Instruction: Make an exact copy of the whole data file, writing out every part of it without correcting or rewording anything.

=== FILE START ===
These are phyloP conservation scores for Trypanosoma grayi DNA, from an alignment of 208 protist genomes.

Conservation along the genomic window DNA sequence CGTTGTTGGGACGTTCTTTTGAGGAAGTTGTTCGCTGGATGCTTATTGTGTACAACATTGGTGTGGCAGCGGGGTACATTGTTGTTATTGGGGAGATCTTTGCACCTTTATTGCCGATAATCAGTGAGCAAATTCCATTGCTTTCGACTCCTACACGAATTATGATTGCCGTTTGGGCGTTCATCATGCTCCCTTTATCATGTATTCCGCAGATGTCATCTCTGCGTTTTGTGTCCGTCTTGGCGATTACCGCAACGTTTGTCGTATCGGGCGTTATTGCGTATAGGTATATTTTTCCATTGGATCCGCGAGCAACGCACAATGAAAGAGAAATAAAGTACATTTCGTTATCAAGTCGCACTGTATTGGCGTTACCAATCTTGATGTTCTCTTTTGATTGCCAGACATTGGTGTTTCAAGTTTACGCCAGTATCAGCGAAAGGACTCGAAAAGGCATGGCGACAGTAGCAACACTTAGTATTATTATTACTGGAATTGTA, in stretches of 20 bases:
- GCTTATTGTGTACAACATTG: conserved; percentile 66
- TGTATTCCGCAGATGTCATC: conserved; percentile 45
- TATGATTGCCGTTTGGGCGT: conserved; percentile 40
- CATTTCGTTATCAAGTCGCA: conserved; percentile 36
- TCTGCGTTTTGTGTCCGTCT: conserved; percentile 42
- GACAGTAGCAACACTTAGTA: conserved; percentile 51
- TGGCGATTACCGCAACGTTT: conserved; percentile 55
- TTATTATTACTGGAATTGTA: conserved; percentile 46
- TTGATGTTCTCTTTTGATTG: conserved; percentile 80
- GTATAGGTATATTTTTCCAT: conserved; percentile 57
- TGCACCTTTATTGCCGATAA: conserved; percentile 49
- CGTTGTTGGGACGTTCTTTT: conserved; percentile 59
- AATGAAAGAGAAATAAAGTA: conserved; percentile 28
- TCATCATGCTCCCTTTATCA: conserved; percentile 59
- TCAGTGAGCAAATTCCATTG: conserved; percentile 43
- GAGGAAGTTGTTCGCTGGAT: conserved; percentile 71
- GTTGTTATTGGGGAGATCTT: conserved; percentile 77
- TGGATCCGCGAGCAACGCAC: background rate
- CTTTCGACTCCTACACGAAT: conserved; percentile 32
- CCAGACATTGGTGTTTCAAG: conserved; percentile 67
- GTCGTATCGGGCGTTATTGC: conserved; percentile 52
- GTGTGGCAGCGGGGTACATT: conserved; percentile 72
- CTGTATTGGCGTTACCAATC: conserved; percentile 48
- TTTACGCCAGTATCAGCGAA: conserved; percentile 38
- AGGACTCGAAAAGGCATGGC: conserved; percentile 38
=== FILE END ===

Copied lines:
These are phyloP conservation scores for Trypanosoma grayi DNA, from an alignment of 208 protist genomes.

Conservation along the genomic window DNA sequence CGTTGTTGGGACGTTCTTTTGAGGAAGTTGTTCGCTGGATGCTTATTGTGTACAACATTGGTGTGGCAGCGGGGTACATTGTTGTTATTGGGGAGATCTTTGCACCTTTATTGCCGATAATCAGTGAGCAAATTCCATTGCTTTCGACTCCTACACGAATTATGATTGCCGTTTGGGCGTTCATCATGCTCCCTTTATCATGTATTCCGCAGATGTCATCTCTGCGTTTTGTGTCCGTCTTGGCGATTACCGCAACGTTTGTCGTATCGGGCGTTATTGCGTATAGGTATATTTTTCCATTGGATCCGCGAGCAACGCACAATGAAAGAGAAATAAAGTACATTTCGTTATCAAGTCGCACTGTATTGGCGTTACCAATCTTGATGTTCTCTTTTGATTGCCAGACATTGGTGTTTCAAGTTTACGCCAGTATCAGCGAAAGGACTCGAAAAGGCATGGCGACAGTAGCAACACTTAGTATTATTATTACTGGAATTGTA, in stretches of 20 bases:
- GCTTATTGTGTACAACATTG: conserved; percentile 66
- TGTATTCCGCAGATGTCATC: conserved; percentile 45
- TATGATTGCCGTTTGGGCGT: conserved; percentile 40
- CATTTCGTTATCAAGTCGCA: conserved; percentile 36
- TCTGCGTTTTGTGTCCGTCT: conserved; percentile 42
- GACAGTAGCAACACTTAGTA: conserved; percentile 51
- TGGCGATTACCGCAACGTTT: conserved; percentile 55
- TTATTATTACTGGAATTGTA: conserved; percentile 46
- TTGATGTTCTCTTTTGATTG: conserved; percentile 80
- GTATAGGTATATTTTTCCAT: conserved; percentile 57
- TGCACCTTTATTGCCGATAA: conserved; percentile 49
- CGTTGTTGGGACGTTCTTTT: conserved; percentile 59
- AATGAAAGAGAAATAAAGTA: conserved; percentile 28
- TCATCATGCTCCCTTTATCA: conserved; percentile 59
- TCAGTGAGCAAATTCCATTG: conserved; percentile 43
- GAGGAAGTTGTTCGCTGGAT: conserved; percentile 71
- GTTGTTATTGGGGAGATCTT: conserved; percentile 77
- TGGATCCGCGAGCAACGCAC: background rate
- CTTTCGACTCCTACACGAAT: conserved; percentile 32
- CCAGACATTGGTGTTTCAAG: conserved; percentile 67
- GTCGTATCGGGCGTTATTGC: conserved; percentile 52
- GTGTGGCAGCGGGGTACATT: conserved; percentile 72
- CTGTATTGGCGTTACCAATC: conserved; percentile 48
- TTTACGCCAGTATCAGCGAA: conserved; percentile 38
- AGGACTCGAAAAGGCATGGC: conserved; percentile 38